Campus Carry? Really?

We’ve been hearing a lot about guns lately, as we slide towards the deadline for campus carry.

I won’t surprise anyone by naming the problems: the gaping loopholes in gun sale laws; the influence of the NRA that has blocked not only extreme gun control, but mild regulations which even most members of the NRA support; the refusal by Congress to allow data collection about the public health cost of guns; the unwillingness of elected leaders to listen even to law enforcement for guidance in gun regulations; the fear-mongering that shoots up the purchase of ammunition; the Wild West attitudes, cultivated by media and blessed by the religious right; the arguments that are on their face, completely untrue, and perhaps, not even believed by the people who spout them. Let’s face it, if having lots of guns really stopped bad guys, the Chicago murder rate would be declining instead of soaring. I suspect that some gun advocates don’t care about those rates, as long as they are restricted to “urban” areas and “gang” warfare. They lose track of the children caught in the crossfire, and the deterioration of community that does affect us all because we are all interconnected.

I suspect that the majority of UU’s support common sense gun regulation. Certainly, some UU’s are hunters and target shooters. I have attended UU ministers’ retreats where one of the optional activities was skeet shooting. We’re not all pacifists. And we’re not all anti-gun.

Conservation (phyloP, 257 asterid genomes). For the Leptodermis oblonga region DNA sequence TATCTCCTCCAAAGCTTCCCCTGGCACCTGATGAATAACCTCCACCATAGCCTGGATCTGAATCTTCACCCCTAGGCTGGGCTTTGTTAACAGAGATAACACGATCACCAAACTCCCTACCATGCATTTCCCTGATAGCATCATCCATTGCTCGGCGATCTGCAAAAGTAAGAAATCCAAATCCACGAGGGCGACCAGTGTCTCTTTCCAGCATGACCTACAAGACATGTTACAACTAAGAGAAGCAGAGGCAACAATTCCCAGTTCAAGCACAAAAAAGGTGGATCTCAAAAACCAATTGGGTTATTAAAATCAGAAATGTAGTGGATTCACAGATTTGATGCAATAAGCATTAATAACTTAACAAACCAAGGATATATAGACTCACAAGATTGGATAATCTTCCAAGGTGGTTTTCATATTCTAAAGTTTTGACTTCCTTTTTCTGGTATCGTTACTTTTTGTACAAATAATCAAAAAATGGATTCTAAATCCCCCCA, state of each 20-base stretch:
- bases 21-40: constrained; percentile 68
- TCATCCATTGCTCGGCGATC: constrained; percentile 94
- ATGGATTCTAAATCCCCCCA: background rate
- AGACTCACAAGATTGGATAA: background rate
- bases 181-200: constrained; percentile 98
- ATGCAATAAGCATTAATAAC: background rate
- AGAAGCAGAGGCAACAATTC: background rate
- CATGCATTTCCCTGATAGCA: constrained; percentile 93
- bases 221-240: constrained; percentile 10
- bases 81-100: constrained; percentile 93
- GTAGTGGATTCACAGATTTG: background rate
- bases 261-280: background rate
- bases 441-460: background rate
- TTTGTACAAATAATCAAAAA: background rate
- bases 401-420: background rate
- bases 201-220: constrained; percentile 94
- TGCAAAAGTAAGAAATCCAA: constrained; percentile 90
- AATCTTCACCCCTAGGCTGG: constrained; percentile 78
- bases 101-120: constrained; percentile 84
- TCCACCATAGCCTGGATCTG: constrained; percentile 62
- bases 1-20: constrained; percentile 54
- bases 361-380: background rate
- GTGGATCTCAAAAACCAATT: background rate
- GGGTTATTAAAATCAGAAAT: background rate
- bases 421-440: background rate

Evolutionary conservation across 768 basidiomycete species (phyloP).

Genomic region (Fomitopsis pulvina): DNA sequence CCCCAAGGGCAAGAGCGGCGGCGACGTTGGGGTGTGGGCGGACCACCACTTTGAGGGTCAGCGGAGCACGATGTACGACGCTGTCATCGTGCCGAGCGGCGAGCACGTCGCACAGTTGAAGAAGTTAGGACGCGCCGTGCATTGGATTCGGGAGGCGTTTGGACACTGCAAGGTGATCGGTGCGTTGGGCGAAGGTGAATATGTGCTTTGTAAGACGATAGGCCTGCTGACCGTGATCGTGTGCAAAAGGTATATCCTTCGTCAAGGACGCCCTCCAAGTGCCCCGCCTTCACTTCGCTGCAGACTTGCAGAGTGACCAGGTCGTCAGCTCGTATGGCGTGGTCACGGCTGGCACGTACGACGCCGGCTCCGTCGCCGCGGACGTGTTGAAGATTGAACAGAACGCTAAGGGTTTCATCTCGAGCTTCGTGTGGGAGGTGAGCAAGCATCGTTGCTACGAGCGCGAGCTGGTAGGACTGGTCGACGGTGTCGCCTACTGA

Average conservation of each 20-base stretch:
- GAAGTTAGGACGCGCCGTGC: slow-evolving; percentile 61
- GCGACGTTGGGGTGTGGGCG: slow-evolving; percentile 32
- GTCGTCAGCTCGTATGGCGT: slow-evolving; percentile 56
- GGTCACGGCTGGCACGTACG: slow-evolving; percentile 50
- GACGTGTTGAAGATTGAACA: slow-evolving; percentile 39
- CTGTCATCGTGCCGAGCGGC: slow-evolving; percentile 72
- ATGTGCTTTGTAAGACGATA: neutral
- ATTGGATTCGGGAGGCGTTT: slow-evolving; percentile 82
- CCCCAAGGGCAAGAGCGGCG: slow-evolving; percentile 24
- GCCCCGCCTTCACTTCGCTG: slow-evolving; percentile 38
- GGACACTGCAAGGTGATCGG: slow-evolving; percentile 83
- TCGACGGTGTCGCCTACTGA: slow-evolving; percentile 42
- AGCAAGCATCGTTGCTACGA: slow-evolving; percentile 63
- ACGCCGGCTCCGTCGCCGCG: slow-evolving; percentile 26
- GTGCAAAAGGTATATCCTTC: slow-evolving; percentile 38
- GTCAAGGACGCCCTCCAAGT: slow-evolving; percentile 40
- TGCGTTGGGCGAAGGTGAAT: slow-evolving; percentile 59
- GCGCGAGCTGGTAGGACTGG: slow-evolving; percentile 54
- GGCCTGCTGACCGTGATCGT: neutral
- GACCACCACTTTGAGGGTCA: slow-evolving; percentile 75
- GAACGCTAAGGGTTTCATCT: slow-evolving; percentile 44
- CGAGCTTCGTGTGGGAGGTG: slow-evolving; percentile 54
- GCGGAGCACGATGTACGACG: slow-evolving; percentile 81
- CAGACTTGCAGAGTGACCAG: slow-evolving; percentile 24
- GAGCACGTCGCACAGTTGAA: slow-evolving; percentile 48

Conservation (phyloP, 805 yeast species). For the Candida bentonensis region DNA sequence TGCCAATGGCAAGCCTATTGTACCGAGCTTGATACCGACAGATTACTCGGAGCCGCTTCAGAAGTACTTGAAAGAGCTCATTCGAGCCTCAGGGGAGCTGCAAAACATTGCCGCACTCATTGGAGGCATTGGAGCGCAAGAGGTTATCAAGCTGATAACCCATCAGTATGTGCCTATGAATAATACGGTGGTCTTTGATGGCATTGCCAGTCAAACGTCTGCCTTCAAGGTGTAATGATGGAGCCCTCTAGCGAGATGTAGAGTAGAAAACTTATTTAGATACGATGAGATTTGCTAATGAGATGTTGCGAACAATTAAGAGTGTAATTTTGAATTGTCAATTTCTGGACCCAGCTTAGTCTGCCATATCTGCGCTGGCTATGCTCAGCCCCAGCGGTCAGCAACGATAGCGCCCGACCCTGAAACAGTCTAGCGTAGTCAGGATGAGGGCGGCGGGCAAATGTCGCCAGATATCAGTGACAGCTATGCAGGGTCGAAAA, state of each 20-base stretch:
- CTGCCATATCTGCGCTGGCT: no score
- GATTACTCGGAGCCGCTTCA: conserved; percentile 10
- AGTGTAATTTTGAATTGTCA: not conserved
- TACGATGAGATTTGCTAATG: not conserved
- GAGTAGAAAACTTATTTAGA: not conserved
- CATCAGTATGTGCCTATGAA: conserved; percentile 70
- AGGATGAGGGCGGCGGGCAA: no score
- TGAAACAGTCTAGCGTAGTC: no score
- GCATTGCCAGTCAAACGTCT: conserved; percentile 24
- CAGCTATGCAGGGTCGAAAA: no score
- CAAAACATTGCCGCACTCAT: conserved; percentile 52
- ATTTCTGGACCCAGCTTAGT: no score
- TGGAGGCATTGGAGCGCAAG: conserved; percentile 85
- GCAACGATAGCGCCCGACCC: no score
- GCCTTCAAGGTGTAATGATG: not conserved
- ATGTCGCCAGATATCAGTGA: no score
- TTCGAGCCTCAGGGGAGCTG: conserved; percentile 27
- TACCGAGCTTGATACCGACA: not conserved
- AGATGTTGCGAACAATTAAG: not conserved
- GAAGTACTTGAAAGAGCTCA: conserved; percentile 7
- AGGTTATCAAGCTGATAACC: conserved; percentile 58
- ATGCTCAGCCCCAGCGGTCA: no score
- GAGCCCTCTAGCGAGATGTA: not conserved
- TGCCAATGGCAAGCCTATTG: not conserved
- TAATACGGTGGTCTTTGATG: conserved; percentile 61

However, we do support the use of reason in all our deliberations. Blocking the government from legitimate research is not reasonable. Allowing senseless deaths through accidents and suicides because of overly accessible guns is not reasonable. Allowing guns anywhere, anytime, to anyone, though it is increasingly the policy across the country, is completely unreasonable.

I don’t know the proper response to campus carry. Certainly, the attempts to delay or change the law are not only legitimate, but necessary. Rev. Sarah Oglesby Dunegan in Topeka and Kansas Interfaith Action, as well as Kansans Against Campus Carry, have helped make the case at the legislature. I’ve heard various ideas for resisting the law. I hope that rational solutions emerge, and that our UU voices contribute to the conversation.

In Faith and Freedom,



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